Index ← 3890 CFJ 3891 3892 → text
===============================  CFJ 3891  ===============================

      In the above statement, ATMunn transferred a coin to Aris.


Caller:                        ATMunn

Judge:                         G.
Judgement:                     FALSE



Called by ATMunn:                                 07 Dec 2020 20:11:31
Assigned to G.:                                   07 Dec 2020 20:19:53
Judged FALSE by G.:                               30 Dec 2020 18:03:03


Caller's Evidence [the 'above statement']:

On 12/7/2020 12:11 PM, ATMunn via agora-business wrote:
> I transfer the coin that has been in my possession the longest to Aris.

Caller's Arguments:

Arguments FOR: Since all coins are fungible, it doesn't matter which one
is transferred; it only matters that one was transferred.

Arguments AGAINST: Because all coins are fungible, you can't refer to a
specific one to transfer it.


Judge G.'s Arguments:

"Fungible" appears as a descriptor in the ruleset, without definition:

Rule 2578/1: Instances of a currency with the same owner are fungible.

The dictionary definition of 'fungible' is 'able to replace or be replaced
by another identical item; mutually interchangeable.'  Note that this does
not say 'indistinguishable across all domains'.  Fungibility may have a
specific domain:  1 paper dollar is exchangable with 100 pennies for the
purpose of satisfying a debt, but not for the purposes of melting for
metal content.

For a virtual currency in Agora, the most sensible domain seems to be
"across the domain of records".  The rules had a relatively short-lived
definition of fungibility in R1467/7 (June 2000 - Oct 2003):
>     Since units of Currency are fungible, it is not necessary for
>     the Recordkeepor of a Currency to track the individual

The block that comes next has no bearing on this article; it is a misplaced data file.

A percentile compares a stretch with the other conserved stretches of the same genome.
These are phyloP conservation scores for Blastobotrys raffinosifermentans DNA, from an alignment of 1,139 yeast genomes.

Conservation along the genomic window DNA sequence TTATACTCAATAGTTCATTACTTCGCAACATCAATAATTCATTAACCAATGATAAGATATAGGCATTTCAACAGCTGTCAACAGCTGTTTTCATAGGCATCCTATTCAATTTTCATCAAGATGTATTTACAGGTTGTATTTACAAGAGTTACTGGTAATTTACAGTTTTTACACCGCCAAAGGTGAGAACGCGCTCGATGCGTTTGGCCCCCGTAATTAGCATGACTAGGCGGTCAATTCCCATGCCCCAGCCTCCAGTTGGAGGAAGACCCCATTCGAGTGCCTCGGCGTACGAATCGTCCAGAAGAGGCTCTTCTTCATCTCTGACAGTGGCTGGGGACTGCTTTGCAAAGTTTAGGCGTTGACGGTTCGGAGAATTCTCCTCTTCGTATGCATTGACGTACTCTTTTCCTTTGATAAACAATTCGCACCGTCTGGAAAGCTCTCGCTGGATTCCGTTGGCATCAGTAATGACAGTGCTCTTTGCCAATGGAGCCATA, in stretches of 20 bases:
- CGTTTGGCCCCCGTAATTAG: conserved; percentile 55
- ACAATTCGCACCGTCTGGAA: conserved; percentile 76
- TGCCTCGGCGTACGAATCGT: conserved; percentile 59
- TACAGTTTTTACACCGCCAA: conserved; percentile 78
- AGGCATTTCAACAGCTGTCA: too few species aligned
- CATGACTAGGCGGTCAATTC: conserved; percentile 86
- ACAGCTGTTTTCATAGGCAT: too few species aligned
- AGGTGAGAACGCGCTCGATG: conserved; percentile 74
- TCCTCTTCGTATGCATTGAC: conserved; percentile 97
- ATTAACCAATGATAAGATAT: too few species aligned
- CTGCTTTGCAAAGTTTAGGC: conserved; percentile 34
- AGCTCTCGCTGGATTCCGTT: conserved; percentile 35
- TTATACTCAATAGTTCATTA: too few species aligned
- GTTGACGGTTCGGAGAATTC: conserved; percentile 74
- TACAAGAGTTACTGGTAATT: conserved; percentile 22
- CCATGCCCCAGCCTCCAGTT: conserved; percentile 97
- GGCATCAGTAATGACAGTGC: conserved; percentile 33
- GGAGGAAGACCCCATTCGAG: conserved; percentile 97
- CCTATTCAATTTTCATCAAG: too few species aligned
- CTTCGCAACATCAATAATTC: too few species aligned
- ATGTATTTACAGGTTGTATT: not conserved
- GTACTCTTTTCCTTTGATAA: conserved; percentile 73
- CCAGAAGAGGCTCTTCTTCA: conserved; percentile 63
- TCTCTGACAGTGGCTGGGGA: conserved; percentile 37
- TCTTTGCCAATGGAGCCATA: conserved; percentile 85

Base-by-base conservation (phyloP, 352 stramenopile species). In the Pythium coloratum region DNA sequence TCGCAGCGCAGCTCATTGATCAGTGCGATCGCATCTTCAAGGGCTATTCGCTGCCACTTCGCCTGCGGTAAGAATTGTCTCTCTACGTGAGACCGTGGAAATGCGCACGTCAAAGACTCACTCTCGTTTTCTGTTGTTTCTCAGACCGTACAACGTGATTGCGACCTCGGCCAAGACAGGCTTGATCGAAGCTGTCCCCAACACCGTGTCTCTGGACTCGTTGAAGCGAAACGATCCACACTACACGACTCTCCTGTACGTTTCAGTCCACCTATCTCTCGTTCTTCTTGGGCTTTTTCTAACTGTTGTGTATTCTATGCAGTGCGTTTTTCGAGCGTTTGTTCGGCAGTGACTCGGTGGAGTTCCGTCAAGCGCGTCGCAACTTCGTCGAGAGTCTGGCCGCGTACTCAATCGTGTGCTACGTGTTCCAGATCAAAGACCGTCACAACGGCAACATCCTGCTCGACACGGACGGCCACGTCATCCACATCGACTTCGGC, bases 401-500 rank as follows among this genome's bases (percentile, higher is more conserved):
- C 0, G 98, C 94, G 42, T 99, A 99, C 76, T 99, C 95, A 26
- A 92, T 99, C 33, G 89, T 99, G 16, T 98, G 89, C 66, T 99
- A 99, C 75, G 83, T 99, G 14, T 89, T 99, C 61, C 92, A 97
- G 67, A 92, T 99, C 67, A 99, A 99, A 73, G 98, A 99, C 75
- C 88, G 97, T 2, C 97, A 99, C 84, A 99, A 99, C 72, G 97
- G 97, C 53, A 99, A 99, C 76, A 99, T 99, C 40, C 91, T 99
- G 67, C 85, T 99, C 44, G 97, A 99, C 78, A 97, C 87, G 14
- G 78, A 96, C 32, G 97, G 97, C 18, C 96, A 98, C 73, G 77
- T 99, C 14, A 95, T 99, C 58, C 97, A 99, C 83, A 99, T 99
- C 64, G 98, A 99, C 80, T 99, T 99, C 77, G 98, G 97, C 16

>     ownership of each unit; rather, it is sufficient to maintain a
>     record of the total number of units possessed by each entity
>     which possesses any number of units of that Currency.

While a definition removed 17 years ago is hardly binding, it reflects the
game custom in use ever since, and matches common sense, so this seems
like a reasonable specification of domain for fungibility.  So, for a
fungible asset, the recordkeepor need not track individual units outside
of total balances.

However, let's say someone creates a contract with the following clause:
    - Whenever currency is transferred to this contract that does not
already have a serial number, the units of currency are numbered with a
sequential serial number (units arriving simultaneously are given the next
range of numbers).  In order to transfer currency from this contract,
explicit serial numbers must be used in the announcement of transfer.

This would seem to create, as per R1742/22, an ability to transfer assets
from the contract under conditions of non-fungibility - that is,
individual units must be tracked for the Treasuror to know if a transfer

1.  Would this create a requirement for the Treasuror to track units?

This Court finds no - any such contract would be in textual conflict with
the R2578 (power=3) statement that instances of currency belonging to the
contract are fungible, and further, it would be beyond a reasonable effort
to impose such duties.  Such clauses would lead to all transfers from the
contract being ambiguous in terms of conditionals (as evaluating the
conditionals would require distinguishing things that are legally

2.  Would such transfers work anyway?

It would be possible to infer such a conditional as meaningless extra
information, that is, the treasuror could say "You attempted to transfer
coin #54423.  I don't legally recognize the number, but you've got some
coins, so I'll record a transfer of 1 coin (that is: any coin)."

In some senses, this would be a good interpretation - it might allow a
party to a contract to recordkeep serial numbers on the side for some
purpose, while not interfering with the treasuror's duties.  However,
announcement specification exists for a reason.  Saying "I transfer coin
#65444" generally means "I transfer this one coin, and if I don't have it
no transfer happens" rather than "I transfer this one coin, and if I don't
have it then I transfer any other coin" (if the actor had meant the
latter, e would have left off the serial number).  So adding a clause to a
transfer that attempts to distinguish the indistinguishable is better off
simply failing (since the actor's intent couldn't be fulfilled without
ambiguity).  That's the situation in the attempted transfer by ATMunn, so
the judgement is FALSE.